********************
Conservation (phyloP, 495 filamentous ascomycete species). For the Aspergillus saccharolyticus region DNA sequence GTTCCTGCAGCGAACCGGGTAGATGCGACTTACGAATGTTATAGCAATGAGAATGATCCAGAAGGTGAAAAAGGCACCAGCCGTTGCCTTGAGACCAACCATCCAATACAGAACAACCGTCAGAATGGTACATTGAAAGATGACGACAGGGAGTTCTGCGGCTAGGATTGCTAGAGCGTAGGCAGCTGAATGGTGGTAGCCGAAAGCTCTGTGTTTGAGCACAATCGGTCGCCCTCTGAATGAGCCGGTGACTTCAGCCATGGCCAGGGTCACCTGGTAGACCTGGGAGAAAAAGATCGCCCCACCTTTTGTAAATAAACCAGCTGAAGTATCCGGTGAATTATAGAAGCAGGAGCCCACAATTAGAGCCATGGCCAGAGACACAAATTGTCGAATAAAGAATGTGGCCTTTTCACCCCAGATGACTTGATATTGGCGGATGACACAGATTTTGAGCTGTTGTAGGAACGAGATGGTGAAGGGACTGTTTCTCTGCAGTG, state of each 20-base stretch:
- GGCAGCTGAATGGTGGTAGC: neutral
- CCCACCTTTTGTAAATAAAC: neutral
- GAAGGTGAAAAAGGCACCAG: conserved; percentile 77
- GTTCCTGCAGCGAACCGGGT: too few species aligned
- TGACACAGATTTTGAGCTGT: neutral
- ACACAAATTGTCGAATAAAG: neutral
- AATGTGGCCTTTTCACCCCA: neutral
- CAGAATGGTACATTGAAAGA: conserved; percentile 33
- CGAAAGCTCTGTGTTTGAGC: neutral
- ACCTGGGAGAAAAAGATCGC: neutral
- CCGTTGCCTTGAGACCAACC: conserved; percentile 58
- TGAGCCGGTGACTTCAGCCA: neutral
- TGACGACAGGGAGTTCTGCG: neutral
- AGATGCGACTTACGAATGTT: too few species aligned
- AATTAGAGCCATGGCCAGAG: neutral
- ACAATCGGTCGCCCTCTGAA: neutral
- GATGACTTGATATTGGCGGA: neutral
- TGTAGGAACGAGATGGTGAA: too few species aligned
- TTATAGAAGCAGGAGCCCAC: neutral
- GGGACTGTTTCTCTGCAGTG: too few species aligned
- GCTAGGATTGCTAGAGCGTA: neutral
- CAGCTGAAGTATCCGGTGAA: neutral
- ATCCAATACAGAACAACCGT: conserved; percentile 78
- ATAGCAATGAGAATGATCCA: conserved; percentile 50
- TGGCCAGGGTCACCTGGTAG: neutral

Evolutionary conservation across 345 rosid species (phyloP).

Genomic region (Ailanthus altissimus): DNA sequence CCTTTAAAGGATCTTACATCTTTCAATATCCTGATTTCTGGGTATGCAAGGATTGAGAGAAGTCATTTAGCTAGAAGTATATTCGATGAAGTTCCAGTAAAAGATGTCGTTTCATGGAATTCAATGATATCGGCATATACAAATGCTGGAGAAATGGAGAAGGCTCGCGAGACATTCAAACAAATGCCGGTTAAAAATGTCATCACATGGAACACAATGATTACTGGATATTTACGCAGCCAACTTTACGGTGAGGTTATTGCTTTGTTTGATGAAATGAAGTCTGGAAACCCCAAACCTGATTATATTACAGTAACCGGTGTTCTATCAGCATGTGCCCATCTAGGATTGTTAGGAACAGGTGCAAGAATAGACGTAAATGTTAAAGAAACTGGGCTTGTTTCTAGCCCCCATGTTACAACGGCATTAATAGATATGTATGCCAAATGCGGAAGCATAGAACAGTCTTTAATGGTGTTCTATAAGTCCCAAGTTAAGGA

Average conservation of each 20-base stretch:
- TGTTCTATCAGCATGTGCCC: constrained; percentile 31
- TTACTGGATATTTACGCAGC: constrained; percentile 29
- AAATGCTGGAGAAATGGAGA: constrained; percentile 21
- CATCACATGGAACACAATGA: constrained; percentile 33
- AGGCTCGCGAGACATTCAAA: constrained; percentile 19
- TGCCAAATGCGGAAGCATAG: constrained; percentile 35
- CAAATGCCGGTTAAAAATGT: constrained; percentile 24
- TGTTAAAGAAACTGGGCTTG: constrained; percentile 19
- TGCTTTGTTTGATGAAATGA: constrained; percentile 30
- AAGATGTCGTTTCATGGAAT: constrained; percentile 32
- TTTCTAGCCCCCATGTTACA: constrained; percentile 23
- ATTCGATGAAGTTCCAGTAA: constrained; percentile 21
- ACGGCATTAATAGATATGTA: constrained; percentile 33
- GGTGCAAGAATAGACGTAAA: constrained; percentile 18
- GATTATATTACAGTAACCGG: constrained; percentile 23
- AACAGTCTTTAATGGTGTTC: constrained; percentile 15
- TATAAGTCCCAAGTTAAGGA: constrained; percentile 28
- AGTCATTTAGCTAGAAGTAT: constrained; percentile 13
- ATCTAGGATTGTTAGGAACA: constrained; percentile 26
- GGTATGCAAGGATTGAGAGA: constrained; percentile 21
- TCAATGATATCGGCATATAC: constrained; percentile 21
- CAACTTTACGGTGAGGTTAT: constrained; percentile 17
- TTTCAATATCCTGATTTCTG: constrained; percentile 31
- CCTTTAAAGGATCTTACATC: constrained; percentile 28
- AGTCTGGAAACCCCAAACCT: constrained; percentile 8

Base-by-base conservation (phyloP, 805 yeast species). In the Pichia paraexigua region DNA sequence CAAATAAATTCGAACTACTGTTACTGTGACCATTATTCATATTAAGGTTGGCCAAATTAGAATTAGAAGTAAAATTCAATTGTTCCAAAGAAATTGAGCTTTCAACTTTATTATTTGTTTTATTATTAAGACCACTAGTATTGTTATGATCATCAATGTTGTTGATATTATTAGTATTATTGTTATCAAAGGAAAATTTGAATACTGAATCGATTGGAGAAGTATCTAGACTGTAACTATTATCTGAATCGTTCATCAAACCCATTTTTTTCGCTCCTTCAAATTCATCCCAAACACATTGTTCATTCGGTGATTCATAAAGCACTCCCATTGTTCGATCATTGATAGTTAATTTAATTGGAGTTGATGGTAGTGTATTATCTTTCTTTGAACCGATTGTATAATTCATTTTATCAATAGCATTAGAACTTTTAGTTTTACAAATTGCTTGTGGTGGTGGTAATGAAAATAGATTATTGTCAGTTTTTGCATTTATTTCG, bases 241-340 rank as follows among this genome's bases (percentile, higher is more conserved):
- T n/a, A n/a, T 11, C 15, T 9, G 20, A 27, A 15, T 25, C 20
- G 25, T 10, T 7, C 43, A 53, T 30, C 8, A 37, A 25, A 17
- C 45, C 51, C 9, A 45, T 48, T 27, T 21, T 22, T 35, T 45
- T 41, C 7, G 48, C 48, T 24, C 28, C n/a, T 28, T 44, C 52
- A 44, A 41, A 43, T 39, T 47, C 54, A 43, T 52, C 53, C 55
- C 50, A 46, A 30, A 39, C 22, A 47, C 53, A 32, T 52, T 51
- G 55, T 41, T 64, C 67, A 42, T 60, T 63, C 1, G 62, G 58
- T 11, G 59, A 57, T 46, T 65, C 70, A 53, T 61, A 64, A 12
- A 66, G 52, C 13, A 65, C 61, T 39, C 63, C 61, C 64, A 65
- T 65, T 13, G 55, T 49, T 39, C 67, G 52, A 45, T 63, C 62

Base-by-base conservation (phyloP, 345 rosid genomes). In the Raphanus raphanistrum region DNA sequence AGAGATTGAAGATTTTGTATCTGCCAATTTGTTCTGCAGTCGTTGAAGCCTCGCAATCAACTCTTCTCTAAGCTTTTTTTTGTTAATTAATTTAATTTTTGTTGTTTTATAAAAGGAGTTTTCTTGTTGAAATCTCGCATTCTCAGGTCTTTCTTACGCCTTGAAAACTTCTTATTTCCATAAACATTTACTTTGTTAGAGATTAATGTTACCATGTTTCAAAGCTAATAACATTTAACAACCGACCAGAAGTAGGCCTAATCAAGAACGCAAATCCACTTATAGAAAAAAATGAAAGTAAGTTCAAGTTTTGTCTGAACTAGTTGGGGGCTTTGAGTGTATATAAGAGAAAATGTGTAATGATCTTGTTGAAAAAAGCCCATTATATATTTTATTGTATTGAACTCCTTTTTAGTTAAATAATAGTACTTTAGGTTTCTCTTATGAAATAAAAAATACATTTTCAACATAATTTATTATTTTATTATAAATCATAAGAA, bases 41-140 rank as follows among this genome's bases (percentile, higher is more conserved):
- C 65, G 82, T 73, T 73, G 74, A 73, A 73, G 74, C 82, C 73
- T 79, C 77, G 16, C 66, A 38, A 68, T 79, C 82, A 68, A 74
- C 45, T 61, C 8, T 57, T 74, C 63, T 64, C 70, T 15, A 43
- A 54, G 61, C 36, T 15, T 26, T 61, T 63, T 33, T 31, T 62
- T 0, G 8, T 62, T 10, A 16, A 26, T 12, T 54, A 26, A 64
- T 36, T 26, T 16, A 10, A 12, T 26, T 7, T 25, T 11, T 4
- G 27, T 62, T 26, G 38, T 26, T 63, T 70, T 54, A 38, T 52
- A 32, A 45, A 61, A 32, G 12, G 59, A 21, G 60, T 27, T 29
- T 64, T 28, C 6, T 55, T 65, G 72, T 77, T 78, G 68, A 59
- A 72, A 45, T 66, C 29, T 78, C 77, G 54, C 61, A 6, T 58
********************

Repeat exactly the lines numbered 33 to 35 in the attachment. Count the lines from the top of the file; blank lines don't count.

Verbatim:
- CATCACATGGAACACAATGA: constrained; percentile 33
- AGGCTCGCGAGACATTCAAA: constrained; percentile 19
- TGCCAAATGCGGAAGCATAG: constrained; percentile 35